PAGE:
But over the years, the illegal liquor trade has gained a lot of notoriety in Gujarat, with alcohol easily available right at your doorsteps. Involving bootleggers, locally referred to as ‘holders’, one can easily get alcohol delivered to their homes. Most of the liquor is smuggled in from neighbouring Daman, an union territory where prices are cheap. Northeastern states have long contemplated the revoking of prohibition, with Mizoram doing so in 2015. Nagaland is also planning to do away with its prohibition law.

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How effective is Liquor Prohibition in ensuring that Hooch tragedies and alcohol addiction get checked?
(Infographic: Hardeep Singh/ The Quint)
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Checking Hooch Related Tragedies

In 2015, according to Factly, Indians consumed almost 20 billion litres of alcohol, amounting to a staggering Rs 1.5 lakh crore. This figure is only projected to grow exponentially in the coming years. We, as a country, have been plagued by several instances of people loosing their lives and eyesights after consuming hooch, or spurious liquor. Country liquor laced with methyl alcohol is the main cause behind such tragedies.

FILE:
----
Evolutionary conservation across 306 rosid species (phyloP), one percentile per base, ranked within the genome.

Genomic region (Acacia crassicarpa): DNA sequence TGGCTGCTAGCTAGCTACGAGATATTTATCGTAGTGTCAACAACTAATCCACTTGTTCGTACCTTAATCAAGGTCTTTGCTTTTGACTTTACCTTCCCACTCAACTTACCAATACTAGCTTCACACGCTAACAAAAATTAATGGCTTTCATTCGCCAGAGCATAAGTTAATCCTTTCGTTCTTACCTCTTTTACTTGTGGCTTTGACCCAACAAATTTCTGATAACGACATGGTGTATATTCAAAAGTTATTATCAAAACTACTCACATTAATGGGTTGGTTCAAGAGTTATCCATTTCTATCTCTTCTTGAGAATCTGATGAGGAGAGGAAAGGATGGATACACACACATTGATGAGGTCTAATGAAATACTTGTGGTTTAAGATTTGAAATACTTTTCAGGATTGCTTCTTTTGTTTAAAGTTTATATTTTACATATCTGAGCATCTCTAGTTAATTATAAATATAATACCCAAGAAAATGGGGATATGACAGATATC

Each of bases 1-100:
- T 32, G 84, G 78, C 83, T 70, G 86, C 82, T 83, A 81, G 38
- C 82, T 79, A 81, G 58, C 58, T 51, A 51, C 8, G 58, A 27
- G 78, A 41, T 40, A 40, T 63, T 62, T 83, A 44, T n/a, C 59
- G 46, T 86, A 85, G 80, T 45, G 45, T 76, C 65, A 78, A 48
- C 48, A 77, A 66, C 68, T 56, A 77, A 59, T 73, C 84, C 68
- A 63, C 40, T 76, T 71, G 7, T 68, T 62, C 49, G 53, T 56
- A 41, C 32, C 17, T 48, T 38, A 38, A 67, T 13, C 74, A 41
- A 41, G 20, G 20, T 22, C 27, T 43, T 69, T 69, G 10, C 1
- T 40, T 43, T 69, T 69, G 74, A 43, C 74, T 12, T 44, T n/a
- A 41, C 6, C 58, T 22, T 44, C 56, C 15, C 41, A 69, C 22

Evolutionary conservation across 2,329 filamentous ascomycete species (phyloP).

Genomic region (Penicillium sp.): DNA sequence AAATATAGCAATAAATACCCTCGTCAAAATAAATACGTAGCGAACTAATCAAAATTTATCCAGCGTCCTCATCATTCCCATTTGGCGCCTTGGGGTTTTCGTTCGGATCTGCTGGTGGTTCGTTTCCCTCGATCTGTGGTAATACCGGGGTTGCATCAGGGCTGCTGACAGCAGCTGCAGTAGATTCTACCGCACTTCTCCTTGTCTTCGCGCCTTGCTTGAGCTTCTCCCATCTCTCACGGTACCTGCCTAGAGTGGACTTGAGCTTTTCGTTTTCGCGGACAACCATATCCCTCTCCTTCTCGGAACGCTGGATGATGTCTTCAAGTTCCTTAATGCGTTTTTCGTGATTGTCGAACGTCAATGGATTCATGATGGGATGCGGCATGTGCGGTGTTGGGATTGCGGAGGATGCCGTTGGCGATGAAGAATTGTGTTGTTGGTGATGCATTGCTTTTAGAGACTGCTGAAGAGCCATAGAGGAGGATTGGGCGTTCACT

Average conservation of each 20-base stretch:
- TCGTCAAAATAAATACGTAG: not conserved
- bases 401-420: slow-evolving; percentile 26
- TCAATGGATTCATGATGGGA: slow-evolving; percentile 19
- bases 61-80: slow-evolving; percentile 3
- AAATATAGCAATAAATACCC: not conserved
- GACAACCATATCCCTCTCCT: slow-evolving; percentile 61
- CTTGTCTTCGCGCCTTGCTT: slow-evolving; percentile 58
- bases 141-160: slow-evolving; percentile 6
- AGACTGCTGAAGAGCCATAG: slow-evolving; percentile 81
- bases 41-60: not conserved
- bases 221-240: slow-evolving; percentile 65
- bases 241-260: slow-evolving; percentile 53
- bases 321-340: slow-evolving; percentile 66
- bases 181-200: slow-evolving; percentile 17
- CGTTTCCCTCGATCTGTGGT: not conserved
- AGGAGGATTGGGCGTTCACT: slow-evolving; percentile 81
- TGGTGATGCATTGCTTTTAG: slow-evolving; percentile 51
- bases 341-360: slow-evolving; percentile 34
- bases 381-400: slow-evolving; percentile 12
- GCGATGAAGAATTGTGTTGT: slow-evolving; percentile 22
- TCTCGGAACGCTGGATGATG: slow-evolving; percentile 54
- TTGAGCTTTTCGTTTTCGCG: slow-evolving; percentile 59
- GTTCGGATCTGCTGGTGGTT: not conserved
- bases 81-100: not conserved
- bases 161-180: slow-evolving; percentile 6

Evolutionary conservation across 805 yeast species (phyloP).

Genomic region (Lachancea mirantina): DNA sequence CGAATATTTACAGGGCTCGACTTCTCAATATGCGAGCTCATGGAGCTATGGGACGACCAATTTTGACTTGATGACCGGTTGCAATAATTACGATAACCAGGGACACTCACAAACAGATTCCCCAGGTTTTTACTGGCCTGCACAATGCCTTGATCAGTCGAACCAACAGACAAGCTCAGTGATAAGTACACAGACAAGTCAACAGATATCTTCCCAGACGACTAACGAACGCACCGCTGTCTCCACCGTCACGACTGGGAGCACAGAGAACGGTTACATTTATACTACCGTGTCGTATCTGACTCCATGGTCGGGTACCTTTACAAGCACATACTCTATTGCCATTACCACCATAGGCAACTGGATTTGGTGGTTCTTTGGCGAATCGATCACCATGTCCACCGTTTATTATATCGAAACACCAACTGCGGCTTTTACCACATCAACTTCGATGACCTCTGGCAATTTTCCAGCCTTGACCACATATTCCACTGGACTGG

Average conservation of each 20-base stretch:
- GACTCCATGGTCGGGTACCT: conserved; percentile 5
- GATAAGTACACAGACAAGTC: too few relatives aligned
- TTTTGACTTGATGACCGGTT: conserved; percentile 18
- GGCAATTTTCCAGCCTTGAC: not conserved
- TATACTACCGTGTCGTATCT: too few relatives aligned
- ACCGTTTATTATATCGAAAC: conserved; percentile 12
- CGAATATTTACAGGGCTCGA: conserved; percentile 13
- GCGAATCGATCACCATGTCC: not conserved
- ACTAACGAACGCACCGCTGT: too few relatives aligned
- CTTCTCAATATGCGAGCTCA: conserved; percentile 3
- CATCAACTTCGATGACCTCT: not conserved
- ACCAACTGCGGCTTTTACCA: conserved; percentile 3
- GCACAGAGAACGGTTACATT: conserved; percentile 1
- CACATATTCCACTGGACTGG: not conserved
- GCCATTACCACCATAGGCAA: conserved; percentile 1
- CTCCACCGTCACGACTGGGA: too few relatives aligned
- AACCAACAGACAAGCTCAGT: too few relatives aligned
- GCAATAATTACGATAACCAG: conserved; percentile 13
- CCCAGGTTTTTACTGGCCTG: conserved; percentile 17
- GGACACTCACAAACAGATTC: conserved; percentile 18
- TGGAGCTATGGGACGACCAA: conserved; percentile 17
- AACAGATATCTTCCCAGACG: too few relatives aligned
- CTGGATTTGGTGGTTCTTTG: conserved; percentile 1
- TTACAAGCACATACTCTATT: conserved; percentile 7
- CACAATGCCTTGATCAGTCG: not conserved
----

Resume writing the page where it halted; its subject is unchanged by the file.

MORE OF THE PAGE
How effective is Liquor Prohibition in ensuring that Hooch tragedies and alcohol addiction get checked?
(Infographic: Hardeep Singh/ The Quint)

But prohibition has hardly ever proved effective in reducing such cases. In fact, prohibition has always resulted in the proliferation of manufacturing and consumption of spurious liquor. In fact, in August 2016, at least 13 people died after consuming spurious liquor in the Gopalgunj district of Bihar, where stringent prohibition is in place, even though the district administration maintained that the deaths were not related to drinking of alcohol.

How effective is Liquor Prohibition in ensuring that Hooch tragedies and alcohol addiction get checked?
(Infographic: Lijumol Joseph/ The Quint)

State Governments are primarily responsible for controlling the sale of spurious liquor. According to IndiaSpend, with the increase in the sale of licensed liquor, sale of spurious liquor is also thriving. As per records available with the Ministry of Home Affairs, more than 3000 incidents of consumption of spurious liquor took place in the country resulting in the loss of 2927 lives. The number of such incidents in 2012 was 725. While the number of incidents came down to 520 in 2013, they went up exponentially to 1797 in 2014, an increase of more than 250%. These cases resulted in 731 deaths in 2012, 497 deaths in 2013 and 1699 deaths in 2014.

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How effective is Liquor Prohibition in ensuring that Hooch tragedies and alcohol addiction get checked?